[49] It is now the opinion of some of the most advanced thinkers that the subconscious mind is that which stands between the conscious and the superconscious, receiving its impressions now from one and again from the other. Its purpose is not to create but to obey, and so faithful is it in the performance of this duty that, like an office boy in the employ of a firm in which there are several members, it will carry out orders given to it by each member of the firm, even when these orders seem to be contradictory. It might seem from this illustration that the subconscious mind, like the office boy, is an automaton when it comes to obeying orders, and in one sense it is. When an employer said to an office boy who remarked that he thought a certain thing ought to be done in a certain way, “You are not paid to think, you are paid to do what you are told,” he had the attitude toward that boy which every individual ought to have toward the subconscious mind. It is not paid to think, it is paid to serve Thought, whether that Thought is prompted by suggestions from without, through the avenue of the senses, or from Within, through the channel of spiritual Perception.

The importance of this aspect of the subconscious mind cannot be too strongly emphasized, for it not only explains how we are constantly producing in our lives that which is undesirable, but it furnishes us with an idea of how we may bring into our lives that which is most desirable by simply reversing the machinery of the mind. [50] If we are not perfectly satisfied with the conditions of our lives, and few persons are, we are confronted with the necessity of either becoming “reconciled to our fate,” as some believe we should, or becoming masters of our fate, as some believe we can.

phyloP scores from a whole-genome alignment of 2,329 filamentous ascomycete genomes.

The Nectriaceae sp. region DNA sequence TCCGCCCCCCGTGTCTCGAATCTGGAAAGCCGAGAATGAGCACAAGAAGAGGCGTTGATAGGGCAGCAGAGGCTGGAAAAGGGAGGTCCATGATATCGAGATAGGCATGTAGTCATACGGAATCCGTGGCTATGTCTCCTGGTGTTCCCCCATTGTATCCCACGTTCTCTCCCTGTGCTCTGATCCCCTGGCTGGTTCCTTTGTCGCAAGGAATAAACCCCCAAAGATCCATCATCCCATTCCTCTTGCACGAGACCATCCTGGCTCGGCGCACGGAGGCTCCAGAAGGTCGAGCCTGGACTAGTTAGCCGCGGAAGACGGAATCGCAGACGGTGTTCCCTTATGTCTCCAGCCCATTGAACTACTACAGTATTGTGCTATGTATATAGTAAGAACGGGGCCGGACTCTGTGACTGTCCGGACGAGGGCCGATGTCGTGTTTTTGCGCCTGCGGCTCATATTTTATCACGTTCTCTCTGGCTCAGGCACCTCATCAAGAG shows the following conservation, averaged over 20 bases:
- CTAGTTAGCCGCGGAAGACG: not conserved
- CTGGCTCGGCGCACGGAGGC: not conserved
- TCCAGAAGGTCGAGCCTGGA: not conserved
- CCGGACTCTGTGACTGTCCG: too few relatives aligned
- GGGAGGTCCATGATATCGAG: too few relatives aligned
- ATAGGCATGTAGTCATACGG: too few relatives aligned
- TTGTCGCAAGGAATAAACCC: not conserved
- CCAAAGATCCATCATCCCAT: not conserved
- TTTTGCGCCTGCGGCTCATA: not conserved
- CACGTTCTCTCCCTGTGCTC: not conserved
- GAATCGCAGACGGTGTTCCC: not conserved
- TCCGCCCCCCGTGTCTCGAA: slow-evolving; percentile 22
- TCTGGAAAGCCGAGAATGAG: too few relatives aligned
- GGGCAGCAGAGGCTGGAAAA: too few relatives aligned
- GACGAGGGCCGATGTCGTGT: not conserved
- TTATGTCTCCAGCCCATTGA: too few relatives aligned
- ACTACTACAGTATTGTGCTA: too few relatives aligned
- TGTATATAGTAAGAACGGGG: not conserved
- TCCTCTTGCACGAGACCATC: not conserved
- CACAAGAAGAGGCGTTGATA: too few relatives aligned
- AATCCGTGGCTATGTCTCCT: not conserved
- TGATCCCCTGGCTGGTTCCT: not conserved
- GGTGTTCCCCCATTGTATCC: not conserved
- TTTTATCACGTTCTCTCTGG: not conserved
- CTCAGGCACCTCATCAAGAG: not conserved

Between the two extremes of being reconciled to one’s fate and being master of it there is a great gulf, but we are now learning that it is not an impossible gulf, like that which separated Dives from Lazaus, for if we cannot cross it on the surface, nor bridge it in the air, we can still use the subway of the subconscious, which is always the shortest line between the two points of the Relative and the Absolute. On the plane of the Relative all phenomena are more or less limited and imperfect, while on the plane of the Absolute all is unlimited and perfect. This is because the original Idea of a thing, like the original phraseology of a language, suffers from the attempt to translate it into visible manifestation. Those of us who are able to read the Greek poems only in their English translations are told that we have no conception of their beauty as it expresses itself to those who read them in the original.